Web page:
County supervisors themselves have said they didn’t have a deeper grasp of the system’s programs until recently, with over 200 county mental health programs that, until a few weeks ago, weren’t described on a single list.

Holzmann and other advocates, however, have expressed hope that things will improve with the attention mental health is getting from Bartlett and Do.

Many of the county’s mental health staffers “are really committed to solutions, and in that respect I am very hopeful,” said Steve Pittman, president of the National Alliance on Mental Illness’ Orange County chapter.

“But I don’t yet think that we have the system that we want to have,” he added, noting that there’s still many barriers for family members who want to help loved ones affected by mental illness.

Suicide Prevention Programs Work

Experts say that while there are a wide range of factors that lead people to suicide, there are a variety of proven methods to reduce suicide deaths that health agencies can implement.

One approach involves training physical health professionals – such as primary care doctors and emergency room staff – on how to recognize signs of mental health issues that can lead to suicide and help refer patients to supportive treatment.

From there, successful treatments include things like family and community-based cognitive behavioral therapy, also known as CBT, in which a therapist tries to help the client develop specific strategies to address their issues.

Other strategies focus on helping people build stronger social connections with family and community members, such as mentors for youth who are at risk of suicide.

“Research has found that when you look at those people who have stronger social support or stronger network, they have lower suicide behavior…Those who are more socially isolated have higher risk,” said Dr. Alex Crosby, a medical epidemiologist at the CDC who studies suicide prevention.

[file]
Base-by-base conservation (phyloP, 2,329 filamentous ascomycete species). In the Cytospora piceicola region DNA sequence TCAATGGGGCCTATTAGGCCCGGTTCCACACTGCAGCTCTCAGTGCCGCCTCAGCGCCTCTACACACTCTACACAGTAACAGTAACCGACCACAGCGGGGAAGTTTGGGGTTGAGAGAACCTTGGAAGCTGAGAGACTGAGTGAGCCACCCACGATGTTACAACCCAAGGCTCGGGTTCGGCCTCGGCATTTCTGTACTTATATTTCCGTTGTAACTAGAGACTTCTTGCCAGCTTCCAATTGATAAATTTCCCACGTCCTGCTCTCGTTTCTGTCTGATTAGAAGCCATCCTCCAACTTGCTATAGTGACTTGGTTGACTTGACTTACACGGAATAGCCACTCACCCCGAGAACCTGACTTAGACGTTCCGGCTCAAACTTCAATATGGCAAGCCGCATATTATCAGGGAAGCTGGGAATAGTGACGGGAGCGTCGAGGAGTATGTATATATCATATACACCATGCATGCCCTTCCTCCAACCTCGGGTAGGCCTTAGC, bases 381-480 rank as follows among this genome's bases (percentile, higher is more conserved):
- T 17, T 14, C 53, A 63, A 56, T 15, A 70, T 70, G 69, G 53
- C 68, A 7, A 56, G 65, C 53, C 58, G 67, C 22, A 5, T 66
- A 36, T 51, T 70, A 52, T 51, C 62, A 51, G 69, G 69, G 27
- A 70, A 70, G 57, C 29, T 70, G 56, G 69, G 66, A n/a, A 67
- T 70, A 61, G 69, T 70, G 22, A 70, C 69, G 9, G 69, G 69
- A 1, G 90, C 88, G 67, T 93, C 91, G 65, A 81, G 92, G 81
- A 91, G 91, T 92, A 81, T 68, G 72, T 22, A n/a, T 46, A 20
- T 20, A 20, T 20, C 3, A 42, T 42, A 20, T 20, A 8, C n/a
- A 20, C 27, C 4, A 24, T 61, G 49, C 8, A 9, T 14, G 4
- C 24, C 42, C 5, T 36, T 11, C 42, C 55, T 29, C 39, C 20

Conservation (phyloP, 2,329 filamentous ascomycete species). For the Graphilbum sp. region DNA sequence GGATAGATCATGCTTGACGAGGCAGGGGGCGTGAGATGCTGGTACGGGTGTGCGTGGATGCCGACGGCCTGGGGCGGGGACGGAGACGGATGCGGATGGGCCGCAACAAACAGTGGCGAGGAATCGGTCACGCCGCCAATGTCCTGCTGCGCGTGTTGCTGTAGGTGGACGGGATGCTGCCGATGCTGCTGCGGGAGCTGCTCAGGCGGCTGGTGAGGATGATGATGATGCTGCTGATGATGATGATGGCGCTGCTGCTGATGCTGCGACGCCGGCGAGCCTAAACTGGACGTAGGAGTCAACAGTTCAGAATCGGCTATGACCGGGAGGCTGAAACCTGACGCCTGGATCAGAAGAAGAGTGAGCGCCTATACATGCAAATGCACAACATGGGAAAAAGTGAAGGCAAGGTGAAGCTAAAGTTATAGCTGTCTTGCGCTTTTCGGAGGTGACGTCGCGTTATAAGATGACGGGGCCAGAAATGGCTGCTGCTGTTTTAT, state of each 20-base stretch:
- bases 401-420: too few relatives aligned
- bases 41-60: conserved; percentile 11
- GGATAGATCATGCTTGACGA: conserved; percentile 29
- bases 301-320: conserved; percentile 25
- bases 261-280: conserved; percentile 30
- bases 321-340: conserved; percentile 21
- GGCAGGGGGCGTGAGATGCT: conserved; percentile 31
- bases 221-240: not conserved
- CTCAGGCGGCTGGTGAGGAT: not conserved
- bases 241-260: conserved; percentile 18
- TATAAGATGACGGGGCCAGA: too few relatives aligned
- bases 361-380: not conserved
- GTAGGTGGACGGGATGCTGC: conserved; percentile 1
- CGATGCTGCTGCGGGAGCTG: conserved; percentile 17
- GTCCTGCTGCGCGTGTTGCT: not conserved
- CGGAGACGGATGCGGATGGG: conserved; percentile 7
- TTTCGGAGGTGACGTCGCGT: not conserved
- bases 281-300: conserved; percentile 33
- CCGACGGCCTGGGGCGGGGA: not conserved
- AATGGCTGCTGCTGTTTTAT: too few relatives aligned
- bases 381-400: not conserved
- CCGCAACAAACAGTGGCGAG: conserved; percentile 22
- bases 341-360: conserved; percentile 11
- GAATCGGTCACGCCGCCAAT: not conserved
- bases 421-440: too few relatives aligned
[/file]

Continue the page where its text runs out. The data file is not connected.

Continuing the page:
“There have been some demonstrated programs that show that we can decrease the suicide rate if they’re done well.”

Dr. Joan Asarnow, a psychologist at UCLA who researches suicide prevention, agreed.

“I think we really need a multi-pronged approach, we need better treatments, we need to get the treatments [that] we know work out there,” and regularly follow up with people receiving treatment, Asarnow said.

One such suicide prevention effort was undertaken by the U.S. Air Force, which trained a wide variety of people to recognize warning signs for suicide, who then helped connect those at risk to help.

The suicide rate consistently dropped during the program, for a total reduction of 21 percent, according to a study in the American Journal of Public Health.

“When that was in place it did reduce their suicide rate,” said Dr. Doreen Marshall, vice president of programs at the American Foundation for Suicide Prevention.

“Raising everyone’s awareness for risk for suicide and what are risk factors for suicide, as well as providing [treatment] for individuals who are at risk, is an effective strategy.”

The experts also emphasized that anyone contemplating suicide, or people concerned about a loved one who may be considering suicide, can make a confidential and free call to the National Suicide Prevention Lifeline at 1-800-273-TALK.

Nick Gerda covers county government for Voice of OC. He can be reached at ngerda@voiceofoc.org.